The MRWCC has been monitoring water quality along the Milk River and many important tributaries for over 10 years. This data has helped form some of the most complete long term trend data sets found in any of the province’s major watersheds. Trends have shown us there are distinct differences in water quality between the Milk River natural flow which is high in salts and influenced by springs/groundwater flows; and St Marys River which is often higher in quality and glacial fed. The Milk River is distinctly two different rivers between the diversion and non-diversion periods.   

Water and agriculture

There are over 93,000 acres of irrigation reliant on the Milk River throughout the highline of Montana, and on average 8600 acres in Alberta. The Milk River is just as valuable to the ranching community with thousands of head of livestock reliant on the Milk River for water sources, rich riparian plains for grazing and refuge. 

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Land, Water, and People

Trends in human population are often cited as an indicator of watershed health as they describe the social “quality of life” aspect of watersheds. In many watersheds in North America, urbanization is occurring rapidly, resulting in land use changes from a rural landscape to more centralized urban centres. The Milk River watershed remains rural and the total population is relatively small. In Alberta, the total population in the watershed is 2,534, showing a -9.1% population decline since 2008.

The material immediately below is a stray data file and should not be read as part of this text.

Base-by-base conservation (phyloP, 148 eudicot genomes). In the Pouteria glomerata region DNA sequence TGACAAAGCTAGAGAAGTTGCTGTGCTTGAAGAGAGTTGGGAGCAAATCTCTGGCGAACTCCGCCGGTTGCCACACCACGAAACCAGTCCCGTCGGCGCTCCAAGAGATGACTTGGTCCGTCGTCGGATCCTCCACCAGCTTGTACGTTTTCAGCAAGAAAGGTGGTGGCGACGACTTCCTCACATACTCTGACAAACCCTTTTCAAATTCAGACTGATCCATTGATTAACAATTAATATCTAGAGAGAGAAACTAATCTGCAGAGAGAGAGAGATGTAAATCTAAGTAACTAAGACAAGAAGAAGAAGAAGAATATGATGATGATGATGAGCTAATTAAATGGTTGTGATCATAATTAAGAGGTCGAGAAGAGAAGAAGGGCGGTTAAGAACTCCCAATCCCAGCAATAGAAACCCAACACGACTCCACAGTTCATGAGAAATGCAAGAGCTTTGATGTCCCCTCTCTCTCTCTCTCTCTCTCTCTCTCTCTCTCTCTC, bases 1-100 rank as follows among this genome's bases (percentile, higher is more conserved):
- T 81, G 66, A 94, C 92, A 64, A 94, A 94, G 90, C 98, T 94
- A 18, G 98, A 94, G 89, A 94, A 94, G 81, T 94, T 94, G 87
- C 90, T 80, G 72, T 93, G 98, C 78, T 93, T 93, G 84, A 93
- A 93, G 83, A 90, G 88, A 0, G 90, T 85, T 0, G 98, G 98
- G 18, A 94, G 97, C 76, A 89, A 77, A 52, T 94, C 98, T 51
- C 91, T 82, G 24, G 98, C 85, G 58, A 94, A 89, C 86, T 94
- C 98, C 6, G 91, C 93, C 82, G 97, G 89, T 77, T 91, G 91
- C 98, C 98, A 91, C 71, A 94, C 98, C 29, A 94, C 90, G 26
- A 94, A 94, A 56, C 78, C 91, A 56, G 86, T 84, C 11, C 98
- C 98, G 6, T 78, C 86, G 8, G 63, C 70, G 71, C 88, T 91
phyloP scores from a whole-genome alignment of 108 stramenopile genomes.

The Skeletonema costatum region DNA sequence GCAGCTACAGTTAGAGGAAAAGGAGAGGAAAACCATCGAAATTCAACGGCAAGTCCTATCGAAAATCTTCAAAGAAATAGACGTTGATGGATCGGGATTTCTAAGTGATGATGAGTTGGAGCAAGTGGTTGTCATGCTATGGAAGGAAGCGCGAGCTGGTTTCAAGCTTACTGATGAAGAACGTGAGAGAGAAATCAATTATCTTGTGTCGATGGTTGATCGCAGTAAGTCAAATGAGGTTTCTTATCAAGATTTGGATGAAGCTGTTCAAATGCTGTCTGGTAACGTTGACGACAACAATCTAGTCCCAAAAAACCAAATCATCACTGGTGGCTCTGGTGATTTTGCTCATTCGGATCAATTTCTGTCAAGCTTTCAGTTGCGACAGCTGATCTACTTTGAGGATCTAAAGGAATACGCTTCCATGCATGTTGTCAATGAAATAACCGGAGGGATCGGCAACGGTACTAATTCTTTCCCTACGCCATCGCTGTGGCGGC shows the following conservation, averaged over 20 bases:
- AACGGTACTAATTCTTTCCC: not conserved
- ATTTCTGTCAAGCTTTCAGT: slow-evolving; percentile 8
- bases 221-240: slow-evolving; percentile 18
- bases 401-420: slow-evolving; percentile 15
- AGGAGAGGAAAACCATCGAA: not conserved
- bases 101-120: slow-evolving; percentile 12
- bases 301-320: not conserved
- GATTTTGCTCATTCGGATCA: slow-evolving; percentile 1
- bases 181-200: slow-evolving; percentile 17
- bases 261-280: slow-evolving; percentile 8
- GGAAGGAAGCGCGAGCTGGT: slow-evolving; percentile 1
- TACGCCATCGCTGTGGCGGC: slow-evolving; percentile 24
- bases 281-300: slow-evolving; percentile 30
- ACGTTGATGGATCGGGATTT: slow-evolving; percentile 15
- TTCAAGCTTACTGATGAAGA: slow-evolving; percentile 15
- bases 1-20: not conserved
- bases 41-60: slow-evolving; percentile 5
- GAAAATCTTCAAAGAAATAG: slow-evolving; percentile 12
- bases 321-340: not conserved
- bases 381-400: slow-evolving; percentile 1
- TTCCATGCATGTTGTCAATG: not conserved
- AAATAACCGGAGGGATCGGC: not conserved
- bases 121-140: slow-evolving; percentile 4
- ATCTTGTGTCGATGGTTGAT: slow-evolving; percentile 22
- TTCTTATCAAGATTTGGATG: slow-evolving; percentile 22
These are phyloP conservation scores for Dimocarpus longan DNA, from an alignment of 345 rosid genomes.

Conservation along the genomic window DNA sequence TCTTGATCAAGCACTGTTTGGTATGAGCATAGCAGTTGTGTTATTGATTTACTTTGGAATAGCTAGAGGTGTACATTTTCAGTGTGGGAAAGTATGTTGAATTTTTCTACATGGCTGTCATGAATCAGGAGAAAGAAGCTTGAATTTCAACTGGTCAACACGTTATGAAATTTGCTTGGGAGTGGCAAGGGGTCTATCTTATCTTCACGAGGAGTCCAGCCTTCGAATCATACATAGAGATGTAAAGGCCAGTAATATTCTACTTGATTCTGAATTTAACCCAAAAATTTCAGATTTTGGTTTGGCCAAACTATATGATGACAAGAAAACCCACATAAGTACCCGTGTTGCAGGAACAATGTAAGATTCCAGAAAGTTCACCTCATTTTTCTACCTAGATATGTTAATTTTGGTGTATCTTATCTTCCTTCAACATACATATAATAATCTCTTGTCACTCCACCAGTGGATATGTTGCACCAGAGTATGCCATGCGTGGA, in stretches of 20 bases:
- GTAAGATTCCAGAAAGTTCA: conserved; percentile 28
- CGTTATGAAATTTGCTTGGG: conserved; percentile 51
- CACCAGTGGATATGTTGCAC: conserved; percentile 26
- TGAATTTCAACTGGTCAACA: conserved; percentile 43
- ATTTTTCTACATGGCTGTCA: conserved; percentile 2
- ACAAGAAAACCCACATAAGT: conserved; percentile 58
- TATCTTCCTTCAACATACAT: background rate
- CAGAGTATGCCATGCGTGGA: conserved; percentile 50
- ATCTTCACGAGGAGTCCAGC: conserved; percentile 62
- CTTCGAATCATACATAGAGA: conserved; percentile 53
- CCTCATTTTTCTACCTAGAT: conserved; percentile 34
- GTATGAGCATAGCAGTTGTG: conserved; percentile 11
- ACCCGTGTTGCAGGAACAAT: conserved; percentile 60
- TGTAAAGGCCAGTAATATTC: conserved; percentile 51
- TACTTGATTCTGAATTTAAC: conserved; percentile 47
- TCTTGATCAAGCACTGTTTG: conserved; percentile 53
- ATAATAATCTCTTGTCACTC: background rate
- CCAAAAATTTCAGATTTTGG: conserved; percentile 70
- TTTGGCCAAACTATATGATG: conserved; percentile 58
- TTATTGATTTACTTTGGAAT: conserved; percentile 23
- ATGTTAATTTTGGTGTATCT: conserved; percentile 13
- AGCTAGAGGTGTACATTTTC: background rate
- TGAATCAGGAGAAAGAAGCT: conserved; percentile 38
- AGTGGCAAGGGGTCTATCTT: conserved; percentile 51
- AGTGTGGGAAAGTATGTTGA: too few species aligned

The Milk River provides water for various purposes such as municipal, domestic, agricultural and recreational activity; however, irrigation is the main water use across the watershed. Since the Milk River is considered an arid basin (meaning that evaporation exceeds precipitation), various storages and diversions are operated in the watershed mainly in Saskatchewan and Montana to meet irrigation demand. Such infrastructure is not available in the Alberta portion of the Milk River; however the St. Mary River Diversion augments Milk River natural flows during the irrigation season, typically from the beginning of March to the end of October.

The natural flow of the Milk River in Alberta in winter months is low and may approach zero in the lower reaches in times of drought. Flow depths across the channel width can be less than 0.1 m, limiting the movement of larger fish and increasing the potential for isolated pools that are disconnected from the main channel (Golder Associates 2010; AMEC Earth and Environmental 2011).